Just like all other Lodge cast iron products, this Dutch oven is pre-seasoned. Clean it under hot running water, pat it dry with a paper towel, and you’re ready to cook up a tasty and hearty meal with it for the first time.

Use it to bake crusty bread loaves, cook heaps of chili beans, and deep-fry the most delicious chicken breasts. It’s also perfect for dirty rice, jambalaya, as well as non-acidic sauces, soups, and stews (cast iron doesn’t get along well with acidic sauces like tomato, vinegar, and wine).

ManufacturerLodge Manufacturing Company
Made inUSA
TypeDutch oven
Dimensions14.68″ x 12.83″ x 6.93″
Weight15 lb
MaterialCast iron
WarrantyLodge Limited Lifetime Warranty
Lodge 7-qt cast iron Dutch oven specifications

Why Is Lodge Cookware So Cheap?

Search for cast iron cookware on the Internet, and you’ll come across all too many Chinese-made pieces (even if most of them are named and designed to come across as American or European). You’ll probably be surprised by the fact that most of them are more expensive than the USA-made pieces by Lodge.

There’s no denying that, if you want to buy cast iron cookware and support American business and not break the bank, Lodge is your number one choice on the market. All of Lodge’s cast iron cookware (except for the enameled pieces, which are made in China) are made in their South Pittsburg foundry in the USA.

But if the cookware Lodge makes is so good, then why is it so much cheaper than most of its Chinese-made counterparts?

First, as long as you have a metal foundry at your disposal and know how to run it (which Lodge does), making cast iron cookware is not that difficult or expensive.

You melt blocks of iron and steel and add chemicals to the mixture to raise its carbon levels. Next, you pour the molten metals in a cast made of sand, powdered clay, and water. When the cast iron cookware piece has cooled down, you break away the cast and release it.

Lodge is cheap to buy if you live in the US or Canada because it doesn’t need to get shipped overseas to ultimately end up in your kitchen.

Cast iron cookware is heavy—and shipping heavy products costs money. By the time Chinese cookware arrives in North America, you’re paying for the production, shipping, as well as for the manufacturer’s, the distributor’s, and the retailer’s markups. That’s a lot of markups to pay.

Third, Lodge doesn’t go crazy with the packaging.

A Lodge pan doesn’t come in a box. It has yellow use and care instructions printed on a sticker on the inside of the pan.

Is Cast Iron Cookware Good for Everyday Cooking?

Cathal Mac an Bheatha (via Unsplash) Image courtesy of Cathal Mac an Bheatha (via Unsplash)

Yes, cast iron cookware is good for daily cooking, as long as you don’t cook acidic foods in it, clean it by hand with soapy water, and season it a few times an year.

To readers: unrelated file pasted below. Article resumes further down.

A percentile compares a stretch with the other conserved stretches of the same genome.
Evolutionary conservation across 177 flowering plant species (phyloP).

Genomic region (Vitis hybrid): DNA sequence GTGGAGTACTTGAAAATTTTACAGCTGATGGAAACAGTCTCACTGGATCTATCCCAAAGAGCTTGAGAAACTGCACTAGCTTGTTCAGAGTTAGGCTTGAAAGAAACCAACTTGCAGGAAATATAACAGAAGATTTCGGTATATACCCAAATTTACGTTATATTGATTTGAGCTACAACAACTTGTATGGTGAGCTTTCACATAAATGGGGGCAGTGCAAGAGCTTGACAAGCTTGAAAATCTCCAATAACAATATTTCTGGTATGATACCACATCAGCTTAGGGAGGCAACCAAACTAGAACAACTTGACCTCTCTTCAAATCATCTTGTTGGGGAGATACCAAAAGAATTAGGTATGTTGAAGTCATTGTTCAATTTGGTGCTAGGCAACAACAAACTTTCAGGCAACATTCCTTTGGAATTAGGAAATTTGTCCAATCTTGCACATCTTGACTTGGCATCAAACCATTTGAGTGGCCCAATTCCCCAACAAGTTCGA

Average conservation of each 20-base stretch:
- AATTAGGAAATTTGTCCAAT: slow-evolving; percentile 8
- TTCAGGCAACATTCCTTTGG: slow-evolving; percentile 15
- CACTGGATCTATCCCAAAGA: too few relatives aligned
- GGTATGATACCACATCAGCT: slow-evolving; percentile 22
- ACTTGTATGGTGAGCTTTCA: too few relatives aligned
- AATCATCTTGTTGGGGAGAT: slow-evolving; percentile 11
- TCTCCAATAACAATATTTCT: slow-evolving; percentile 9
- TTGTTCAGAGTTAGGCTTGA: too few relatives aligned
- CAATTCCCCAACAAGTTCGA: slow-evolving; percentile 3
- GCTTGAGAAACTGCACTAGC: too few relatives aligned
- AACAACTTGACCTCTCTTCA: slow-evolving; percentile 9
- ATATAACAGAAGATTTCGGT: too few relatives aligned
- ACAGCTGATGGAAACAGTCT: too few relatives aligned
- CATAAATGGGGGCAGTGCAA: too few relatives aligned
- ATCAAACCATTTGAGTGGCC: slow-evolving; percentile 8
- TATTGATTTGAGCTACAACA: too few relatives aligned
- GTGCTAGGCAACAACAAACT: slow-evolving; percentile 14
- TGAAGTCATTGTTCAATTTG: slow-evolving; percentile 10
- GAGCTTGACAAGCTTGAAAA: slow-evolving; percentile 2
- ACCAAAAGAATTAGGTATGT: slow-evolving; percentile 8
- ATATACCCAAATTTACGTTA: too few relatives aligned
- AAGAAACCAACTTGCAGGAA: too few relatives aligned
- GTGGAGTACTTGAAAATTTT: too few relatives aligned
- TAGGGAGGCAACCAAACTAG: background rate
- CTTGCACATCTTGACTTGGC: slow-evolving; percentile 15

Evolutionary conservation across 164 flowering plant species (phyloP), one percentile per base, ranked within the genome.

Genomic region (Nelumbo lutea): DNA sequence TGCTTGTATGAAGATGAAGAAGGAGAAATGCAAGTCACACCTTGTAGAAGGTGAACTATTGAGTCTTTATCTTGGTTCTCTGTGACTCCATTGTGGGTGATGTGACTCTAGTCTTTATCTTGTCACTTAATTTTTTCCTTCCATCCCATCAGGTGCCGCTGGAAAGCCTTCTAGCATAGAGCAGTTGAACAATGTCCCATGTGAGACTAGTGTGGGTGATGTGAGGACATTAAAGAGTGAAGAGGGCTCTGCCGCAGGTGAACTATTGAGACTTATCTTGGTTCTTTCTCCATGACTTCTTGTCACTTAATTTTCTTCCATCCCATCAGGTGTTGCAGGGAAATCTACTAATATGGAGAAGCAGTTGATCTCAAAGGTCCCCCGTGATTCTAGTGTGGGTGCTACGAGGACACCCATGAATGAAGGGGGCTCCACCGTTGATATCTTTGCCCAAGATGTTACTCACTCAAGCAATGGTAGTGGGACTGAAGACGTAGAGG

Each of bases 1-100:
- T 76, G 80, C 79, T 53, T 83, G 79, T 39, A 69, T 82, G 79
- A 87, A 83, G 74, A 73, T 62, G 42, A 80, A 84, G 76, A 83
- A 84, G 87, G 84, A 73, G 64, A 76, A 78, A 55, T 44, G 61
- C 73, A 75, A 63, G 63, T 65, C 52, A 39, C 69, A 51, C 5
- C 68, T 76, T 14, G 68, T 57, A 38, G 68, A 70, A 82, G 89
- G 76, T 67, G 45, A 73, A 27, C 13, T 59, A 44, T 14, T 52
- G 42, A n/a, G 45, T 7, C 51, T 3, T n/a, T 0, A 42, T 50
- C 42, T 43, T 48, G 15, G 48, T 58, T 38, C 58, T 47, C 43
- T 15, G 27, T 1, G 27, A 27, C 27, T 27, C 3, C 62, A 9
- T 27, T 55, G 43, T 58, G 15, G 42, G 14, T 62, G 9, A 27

It’s best to use cast iron cookware for non-acidic foods like meat, poultry, seafood, eggs, potatoes, carrots, celery, and grains (rice, bread, pizza). Cast iron and highly acidic foods, like tomatoes, vinegar, and wine, don’t get along.

On average, cast iron cookware leaches 1.7 mg/100 g to 26 mg/100 g of iron into your food. Cooking highly acidic foods increases the amount of iron leached by an amount significant enough for you to be able to taste it.

To prove this, some time ago America’s Test Kitchen simmered tomato sauce in a well-seasoned cast iron skillet, testing the sauce for metallic taste every 15 minutes and checking the skillet for damage.

The tomato sauce picked up a metallic taste from the cast iron after simmering for as little as 30 minutes. By that time, the skillet needed a new round of seasoning.

If you do decide to use your cast iron skillet for cooking acidic foods, keep simmering times to a minimum, cook with plenty of water or broth to dilute the acidity of the problematic ingredients, and remove the food from it (for example, plate it immediately or transfer it to a food storage container) as soon as it’s done.

Where Can I Use Cast Iron Cookware?

Thanks to the durability and resilience of cast iron as a material, cast iron cookware is the versatile of all cookware pieces on the market.

Non-enameled cast iron cookware can be used on gas, electric, and induction cooktops. Since cast iron won’t melt up to a temperature of 2,200°F (1,204°F), it’s safe to use in the oven, can even be cooked with on an outside gas or charcoal grill, and can even be placed over a campfire.

Most cast iron pans and pots have bare handles which get extremely hot. To avoid burning your hands, avoid touching hot cast iron cookware without an oven mitt, pot holder, or kitchen towel.

Can Cast Iron Cookware Go in the Dishwasher?

Never clean your non-enameled cast iron cookware in the dishwasher. The harshness of the chemicals and salts contained in dishwasher detergent will strip away your pan’s seasoning, and you’ll need to season it anew.

Instead, wipe your cast iron pan or Dutch oven clean with a damp cloth and dry it immediately and thoroughly using a paper towel. More thorough cleaning can be done under running water and with mild dish soap.

Don’t use scrub pads or steel wool unless, for one reason or another, you want to intentionally remove the seasoning.

Should I Buy Cast Iron Cookware?

If you’re looking for cheap cookware that can last you an entire lifetime, cast iron should be on top of your list. Sturdy, durable, and versatile, you can use cast iron pans and Dutch ovens on your cooktop, in the oven, or the outside grill, and even over a campfire.

For those of you who read this far and don’t want to scroll back up, here’s a roundup of all the cast iron cookware pieces that I recommended in this article:

This blog is reader-supported. When you buy through the links in my posts, I earn a commission at no extra cost to you.

Now that you saw my picks, which one did you end up buying? And how happy are you with your purchase? Share your experience by leaving a comment below.